Lube

Yes, we’ll admit it, all those options can be rather scary. You just want something that makes things slippery (cause you know that less friction feels good and makes play more safe), but does it really have to be so hard to choose a bottle of lube? Oil-based, water-based, silicone-based, vegan, glycerin-free, paraben-free…What do all those labels mean, and what do they mean for you? Well here’s the long and short of it:

Oil-based

Oil-based lube is great because it’s super long-lasting.  It’s also ideal for hand-jobs and genital massage.  It’s not great at all, however, if you’re using latex or polyisoprene barriers.  Oil and latex/polyisoprene are NOT compatible, as oil degrades latex and polyisoprene which leads to breakage.

If you’re not using latex or polyisoprene barriers, here is some food for thought …

Oil-based lubes come in two basic categories: mineral and vegetable.  Some people think that mineral oil makes an effective lube for sex,  while others firmly believe it can disrupt the vaginal ecosystem, leading to infection.    While the jury’s still out, we don’t recommend using mineral oils, such as baby oil or vaseline, as they’re derived from petroleum (or crude oil).  Petroleum-based products can prevent the body’s tissues from “breathing”, which may create an environment ripe for imbalance.  So why take that chance?  Conversely, vegetable oils are natural oils derived from plants or flowers.  They include pure almond, olive, coconut, grape seed, apricot, and avocado oils.  These oils are unlikely to cause infection as they nourish and soothe the body.  So, if you prefer oil-based lube, go veggie!

Silicone-based

Silicone-based lube is also very long-lasting and latex-friendly, tasteless, and non-sticky, making it an excellent choice for play that involves barriers. And while it may be more expensive, a little goes a long way. And did we mention that it’s waterproof too? So it won’t wash off in the shower or the pool… Unfortunately, for those extra-sensitive vaginas, silicone lube can sometimes stick around too long, helping to create a breeding ground for bacteria that might also lead to infection. It’s also not compatible with many silicone toys, so if you’re play involves silicone dildos or vibes, you might want to try another kind of lube. You might classify silicone lube as multi-purpose with some exceptions.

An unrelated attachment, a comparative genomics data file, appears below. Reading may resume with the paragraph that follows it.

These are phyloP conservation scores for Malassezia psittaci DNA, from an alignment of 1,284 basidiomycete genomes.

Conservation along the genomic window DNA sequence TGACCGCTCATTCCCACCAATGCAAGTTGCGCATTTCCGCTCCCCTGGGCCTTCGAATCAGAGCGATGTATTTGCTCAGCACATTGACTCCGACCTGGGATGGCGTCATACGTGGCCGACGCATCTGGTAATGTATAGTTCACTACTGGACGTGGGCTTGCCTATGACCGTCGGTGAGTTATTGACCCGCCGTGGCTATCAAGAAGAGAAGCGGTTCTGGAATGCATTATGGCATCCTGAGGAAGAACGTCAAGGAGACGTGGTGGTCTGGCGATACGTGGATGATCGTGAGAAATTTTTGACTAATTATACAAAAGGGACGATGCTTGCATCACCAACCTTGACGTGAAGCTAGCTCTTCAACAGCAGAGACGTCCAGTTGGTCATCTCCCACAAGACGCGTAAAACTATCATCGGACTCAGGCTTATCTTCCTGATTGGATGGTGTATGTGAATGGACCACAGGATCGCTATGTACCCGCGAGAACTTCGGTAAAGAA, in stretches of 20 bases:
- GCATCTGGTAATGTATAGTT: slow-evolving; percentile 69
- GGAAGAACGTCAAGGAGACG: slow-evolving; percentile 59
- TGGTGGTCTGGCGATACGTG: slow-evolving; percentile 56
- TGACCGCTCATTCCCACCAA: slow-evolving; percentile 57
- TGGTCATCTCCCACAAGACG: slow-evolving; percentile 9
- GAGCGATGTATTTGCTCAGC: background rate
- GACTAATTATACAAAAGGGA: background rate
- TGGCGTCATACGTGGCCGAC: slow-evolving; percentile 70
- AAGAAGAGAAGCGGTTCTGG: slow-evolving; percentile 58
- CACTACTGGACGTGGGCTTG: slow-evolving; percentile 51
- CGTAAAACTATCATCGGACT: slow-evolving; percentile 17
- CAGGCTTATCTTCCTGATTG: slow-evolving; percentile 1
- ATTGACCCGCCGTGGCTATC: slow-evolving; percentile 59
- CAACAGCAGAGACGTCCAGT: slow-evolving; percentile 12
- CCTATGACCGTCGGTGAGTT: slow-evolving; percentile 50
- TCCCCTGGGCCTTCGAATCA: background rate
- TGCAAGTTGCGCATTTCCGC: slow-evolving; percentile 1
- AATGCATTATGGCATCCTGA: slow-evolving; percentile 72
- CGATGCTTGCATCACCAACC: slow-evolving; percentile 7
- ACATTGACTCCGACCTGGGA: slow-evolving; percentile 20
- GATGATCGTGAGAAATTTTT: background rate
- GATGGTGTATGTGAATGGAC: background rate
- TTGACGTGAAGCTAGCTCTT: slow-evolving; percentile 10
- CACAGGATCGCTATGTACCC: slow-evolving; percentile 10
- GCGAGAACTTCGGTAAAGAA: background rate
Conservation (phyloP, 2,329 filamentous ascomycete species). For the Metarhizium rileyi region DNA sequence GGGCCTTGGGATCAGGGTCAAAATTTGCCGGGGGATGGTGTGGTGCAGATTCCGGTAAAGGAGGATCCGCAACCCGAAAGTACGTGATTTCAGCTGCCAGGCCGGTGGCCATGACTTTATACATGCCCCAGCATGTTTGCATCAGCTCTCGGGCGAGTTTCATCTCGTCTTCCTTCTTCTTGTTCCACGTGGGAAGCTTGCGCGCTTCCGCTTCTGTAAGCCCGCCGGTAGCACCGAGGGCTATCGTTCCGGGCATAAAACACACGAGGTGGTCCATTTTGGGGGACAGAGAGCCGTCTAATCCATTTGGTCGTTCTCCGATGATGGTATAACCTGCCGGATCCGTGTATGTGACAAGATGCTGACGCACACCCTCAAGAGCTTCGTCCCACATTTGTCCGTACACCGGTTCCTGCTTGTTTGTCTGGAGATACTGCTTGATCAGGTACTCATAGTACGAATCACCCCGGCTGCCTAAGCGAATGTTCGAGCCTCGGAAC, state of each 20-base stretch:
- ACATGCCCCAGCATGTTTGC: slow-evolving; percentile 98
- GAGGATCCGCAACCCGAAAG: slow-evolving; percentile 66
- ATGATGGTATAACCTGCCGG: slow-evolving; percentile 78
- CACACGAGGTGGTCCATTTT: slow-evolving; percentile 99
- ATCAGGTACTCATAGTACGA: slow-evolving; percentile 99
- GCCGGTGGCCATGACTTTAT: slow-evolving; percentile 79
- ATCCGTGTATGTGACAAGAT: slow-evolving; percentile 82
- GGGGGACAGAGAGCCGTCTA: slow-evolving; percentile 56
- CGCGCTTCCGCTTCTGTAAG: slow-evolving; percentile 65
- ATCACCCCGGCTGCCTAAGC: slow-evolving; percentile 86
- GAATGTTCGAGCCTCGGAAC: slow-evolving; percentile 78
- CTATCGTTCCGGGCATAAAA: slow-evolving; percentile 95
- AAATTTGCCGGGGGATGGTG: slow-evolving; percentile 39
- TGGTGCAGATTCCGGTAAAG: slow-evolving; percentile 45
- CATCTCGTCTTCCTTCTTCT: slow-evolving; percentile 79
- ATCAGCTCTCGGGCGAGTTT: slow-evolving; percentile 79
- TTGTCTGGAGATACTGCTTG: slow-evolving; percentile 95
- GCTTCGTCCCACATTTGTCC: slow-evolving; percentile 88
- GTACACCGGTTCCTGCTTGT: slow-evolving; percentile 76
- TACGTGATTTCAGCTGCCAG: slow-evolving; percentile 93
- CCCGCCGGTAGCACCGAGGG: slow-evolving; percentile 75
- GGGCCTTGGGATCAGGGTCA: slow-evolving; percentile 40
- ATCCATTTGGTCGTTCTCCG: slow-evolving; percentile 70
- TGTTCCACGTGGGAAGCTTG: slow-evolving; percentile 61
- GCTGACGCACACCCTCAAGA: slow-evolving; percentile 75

Water-based

Water-based lube is a great all-purpose lube—latex friendly, compatible with silicone toys, and (if it’s glycerin-free and pH- balanced) inoffensive to the vagina’s pH. Water-based lube works for any kind of play, but it’s not as long-lasting as silicone or oil, so you’ll need to keep the bottle handy (or add some spit or water to regenerate it). Water-based lubes come in a variety of consistencies—thick, thin, sticky, smooth—and can even be flavoured (or have a flavor you’d prefer to do without, a great reason to smell/taste a lube before you buy it). They also wash off in the water, so you’ll need something else to play in the shower. Consider choosing a thick lube for anal play (it’ll stay in place better and provide more cushion), but otherwise it’s really up to you!

Important tips:

  • If you or someone you play with is prone to yeast infections, you may want to consider choosing a glycerin-free lube.  It is said that glycerin breaks down in the body like sugar, and yeast feeds on sugar.
  • If you’re vegan and are choosing a lube with glycerin, make sure the glycerin is from a vegetable source.  This is normally indicated on the bottle as “vegetable” or “veggie” glycerin, but some companies don’t specify.
  • You might want to choose a lube that’s paraben-free.  Parabens are chemical preservatives often added to cosmetic products.  They mimic estrogen and have been linked to breast cancer, so they’re not so great for the environment or your body.  As an environmentally conscious consumer, you also have the option of organic lubes made from organic and natural ingredients.

… There, that wasn’t so bad, was it?